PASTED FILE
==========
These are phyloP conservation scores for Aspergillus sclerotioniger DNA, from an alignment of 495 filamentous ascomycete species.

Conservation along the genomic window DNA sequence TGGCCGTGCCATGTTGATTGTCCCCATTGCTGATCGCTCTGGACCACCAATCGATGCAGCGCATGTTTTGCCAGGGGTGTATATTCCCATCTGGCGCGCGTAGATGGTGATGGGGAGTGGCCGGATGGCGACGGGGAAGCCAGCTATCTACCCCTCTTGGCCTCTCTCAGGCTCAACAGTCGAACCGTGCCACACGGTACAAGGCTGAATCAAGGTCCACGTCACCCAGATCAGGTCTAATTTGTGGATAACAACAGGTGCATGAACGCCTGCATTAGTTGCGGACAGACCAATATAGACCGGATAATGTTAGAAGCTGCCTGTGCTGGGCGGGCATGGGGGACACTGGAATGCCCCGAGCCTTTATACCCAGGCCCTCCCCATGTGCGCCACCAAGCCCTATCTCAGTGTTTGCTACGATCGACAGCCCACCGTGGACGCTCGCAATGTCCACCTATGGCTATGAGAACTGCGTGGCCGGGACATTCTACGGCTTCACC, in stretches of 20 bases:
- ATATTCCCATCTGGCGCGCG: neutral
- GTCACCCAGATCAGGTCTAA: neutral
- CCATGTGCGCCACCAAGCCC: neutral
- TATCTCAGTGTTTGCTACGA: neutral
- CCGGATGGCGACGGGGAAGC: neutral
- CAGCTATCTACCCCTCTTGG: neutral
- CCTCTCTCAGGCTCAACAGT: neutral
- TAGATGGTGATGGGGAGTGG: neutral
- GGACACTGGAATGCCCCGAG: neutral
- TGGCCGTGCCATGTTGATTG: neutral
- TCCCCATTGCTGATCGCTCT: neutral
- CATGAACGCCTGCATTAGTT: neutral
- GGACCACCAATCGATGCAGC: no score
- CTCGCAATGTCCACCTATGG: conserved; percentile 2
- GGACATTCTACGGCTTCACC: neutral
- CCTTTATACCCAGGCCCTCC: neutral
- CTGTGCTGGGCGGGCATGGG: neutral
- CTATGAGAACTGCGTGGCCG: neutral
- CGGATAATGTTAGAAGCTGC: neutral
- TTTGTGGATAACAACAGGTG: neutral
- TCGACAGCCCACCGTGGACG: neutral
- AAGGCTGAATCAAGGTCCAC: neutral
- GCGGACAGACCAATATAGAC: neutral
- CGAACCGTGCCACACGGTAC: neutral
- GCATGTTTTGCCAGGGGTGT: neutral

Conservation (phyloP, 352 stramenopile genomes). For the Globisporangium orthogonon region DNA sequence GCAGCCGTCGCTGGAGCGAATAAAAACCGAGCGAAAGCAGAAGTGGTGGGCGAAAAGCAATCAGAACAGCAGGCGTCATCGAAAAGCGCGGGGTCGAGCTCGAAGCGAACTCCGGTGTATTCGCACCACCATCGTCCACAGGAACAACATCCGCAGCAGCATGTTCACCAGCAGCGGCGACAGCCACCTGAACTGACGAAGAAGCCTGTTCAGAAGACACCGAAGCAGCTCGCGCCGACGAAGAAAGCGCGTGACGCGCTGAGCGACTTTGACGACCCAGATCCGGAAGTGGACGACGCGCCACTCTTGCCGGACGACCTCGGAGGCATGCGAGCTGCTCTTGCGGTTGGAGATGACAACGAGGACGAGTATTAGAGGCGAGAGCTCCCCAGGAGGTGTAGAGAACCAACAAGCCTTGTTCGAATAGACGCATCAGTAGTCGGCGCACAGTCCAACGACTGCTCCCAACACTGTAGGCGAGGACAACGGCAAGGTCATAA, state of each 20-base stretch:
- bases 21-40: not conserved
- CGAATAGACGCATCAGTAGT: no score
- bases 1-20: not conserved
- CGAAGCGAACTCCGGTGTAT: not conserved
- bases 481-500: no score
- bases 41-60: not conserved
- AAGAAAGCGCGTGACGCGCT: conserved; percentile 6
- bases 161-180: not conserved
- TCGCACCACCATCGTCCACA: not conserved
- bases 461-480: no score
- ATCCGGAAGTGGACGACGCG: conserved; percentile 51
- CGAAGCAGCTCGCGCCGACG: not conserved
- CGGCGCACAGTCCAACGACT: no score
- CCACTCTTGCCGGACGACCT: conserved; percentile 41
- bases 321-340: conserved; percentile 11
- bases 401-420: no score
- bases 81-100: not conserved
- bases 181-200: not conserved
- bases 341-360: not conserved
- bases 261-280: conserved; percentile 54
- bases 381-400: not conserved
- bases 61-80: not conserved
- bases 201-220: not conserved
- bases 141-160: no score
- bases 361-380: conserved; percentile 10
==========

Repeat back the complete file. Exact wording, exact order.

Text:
These are phyloP conservation scores for Aspergillus sclerotioniger DNA, from an alignment of 495 filamentous ascomycete species.

Conservation along the genomic window DNA sequence TGGCCGTGCCATGTTGATTGTCCCCATTGCTGATCGCTCTGGACCACCAATCGATGCAGCGCATGTTTTGCCAGGGGTGTATATTCCCATCTGGCGCGCGTAGATGGTGATGGGGAGTGGCCGGATGGCGACGGGGAAGCCAGCTATCTACCCCTCTTGGCCTCTCTCAGGCTCAACAGTCGAACCGTGCCACACGGTACAAGGCTGAATCAAGGTCCACGTCACCCAGATCAGGTCTAATTTGTGGATAACAACAGGTGCATGAACGCCTGCATTAGTTGCGGACAGACCAATATAGACCGGATAATGTTAGAAGCTGCCTGTGCTGGGCGGGCATGGGGGACACTGGAATGCCCCGAGCCTTTATACCCAGGCCCTCCCCATGTGCGCCACCAAGCCCTATCTCAGTGTTTGCTACGATCGACAGCCCACCGTGGACGCTCGCAATGTCCACCTATGGCTATGAGAACTGCGTGGCCGGGACATTCTACGGCTTCACC, in stretches of 20 bases:
- ATATTCCCATCTGGCGCGCG: neutral
- GTCACCCAGATCAGGTCTAA: neutral
- CCATGTGCGCCACCAAGCCC: neutral
- TATCTCAGTGTTTGCTACGA: neutral
- CCGGATGGCGACGGGGAAGC: neutral
- CAGCTATCTACCCCTCTTGG: neutral
- CCTCTCTCAGGCTCAACAGT: neutral
- TAGATGGTGATGGGGAGTGG: neutral
- GGACACTGGAATGCCCCGAG: neutral
- TGGCCGTGCCATGTTGATTG: neutral
- TCCCCATTGCTGATCGCTCT: neutral
- CATGAACGCCTGCATTAGTT: neutral
- GGACCACCAATCGATGCAGC: no score
- CTCGCAATGTCCACCTATGG: conserved; percentile 2
- GGACATTCTACGGCTTCACC: neutral
- CCTTTATACCCAGGCCCTCC: neutral
- CTGTGCTGGGCGGGCATGGG: neutral
- CTATGAGAACTGCGTGGCCG: neutral
- CGGATAATGTTAGAAGCTGC: neutral
- TTTGTGGATAACAACAGGTG: neutral
- TCGACAGCCCACCGTGGACG: neutral
- AAGGCTGAATCAAGGTCCAC: neutral
- GCGGACAGACCAATATAGAC: neutral
- CGAACCGTGCCACACGGTAC: neutral
- GCATGTTTTGCCAGGGGTGT: neutral

Conservation (phyloP, 352 stramenopile genomes). For the Globisporangium orthogonon region DNA sequence GCAGCCGTCGCTGGAGCGAATAAAAACCGAGCGAAAGCAGAAGTGGTGGGCGAAAAGCAATCAGAACAGCAGGCGTCATCGAAAAGCGCGGGGTCGAGCTCGAAGCGAACTCCGGTGTATTCGCACCACCATCGTCCACAGGAACAACATCCGCAGCAGCATGTTCACCAGCAGCGGCGACAGCCACCTGAACTGACGAAGAAGCCTGTTCAGAAGACACCGAAGCAGCTCGCGCCGACGAAGAAAGCGCGTGACGCGCTGAGCGACTTTGACGACCCAGATCCGGAAGTGGACGACGCGCCACTCTTGCCGGACGACCTCGGAGGCATGCGAGCTGCTCTTGCGGTTGGAGATGACAACGAGGACGAGTATTAGAGGCGAGAGCTCCCCAGGAGGTGTAGAGAACCAACAAGCCTTGTTCGAATAGACGCATCAGTAGTCGGCGCACAGTCCAACGACTGCTCCCAACACTGTAGGCGAGGACAACGGCAAGGTCATAA, state of each 20-base stretch:
- bases 21-40: not conserved
- CGAATAGACGCATCAGTAGT: no score
- bases 1-20: not conserved
- CGAAGCGAACTCCGGTGTAT: not conserved
- bases 481-500: no score
- bases 41-60: not conserved
- AAGAAAGCGCGTGACGCGCT: conserved; percentile 6
- bases 161-180: not conserved
- TCGCACCACCATCGTCCACA: not conserved
- bases 461-480: no score
- ATCCGGAAGTGGACGACGCG: conserved; percentile 51
- CGAAGCAGCTCGCGCCGACG: not conserved
- CGGCGCACAGTCCAACGACT: no score
- CCACTCTTGCCGGACGACCT: conserved; percentile 41
- bases 321-340: conserved; percentile 11
- bases 401-420: no score
- bases 81-100: not conserved
- bases 181-200: not conserved
- bases 341-360: not conserved
- bases 261-280: conserved; percentile 54
- bases 381-400: not conserved
- bases 61-80: not conserved
- bases 201-220: not conserved
- bases 141-160: no score
- bases 361-380: conserved; percentile 10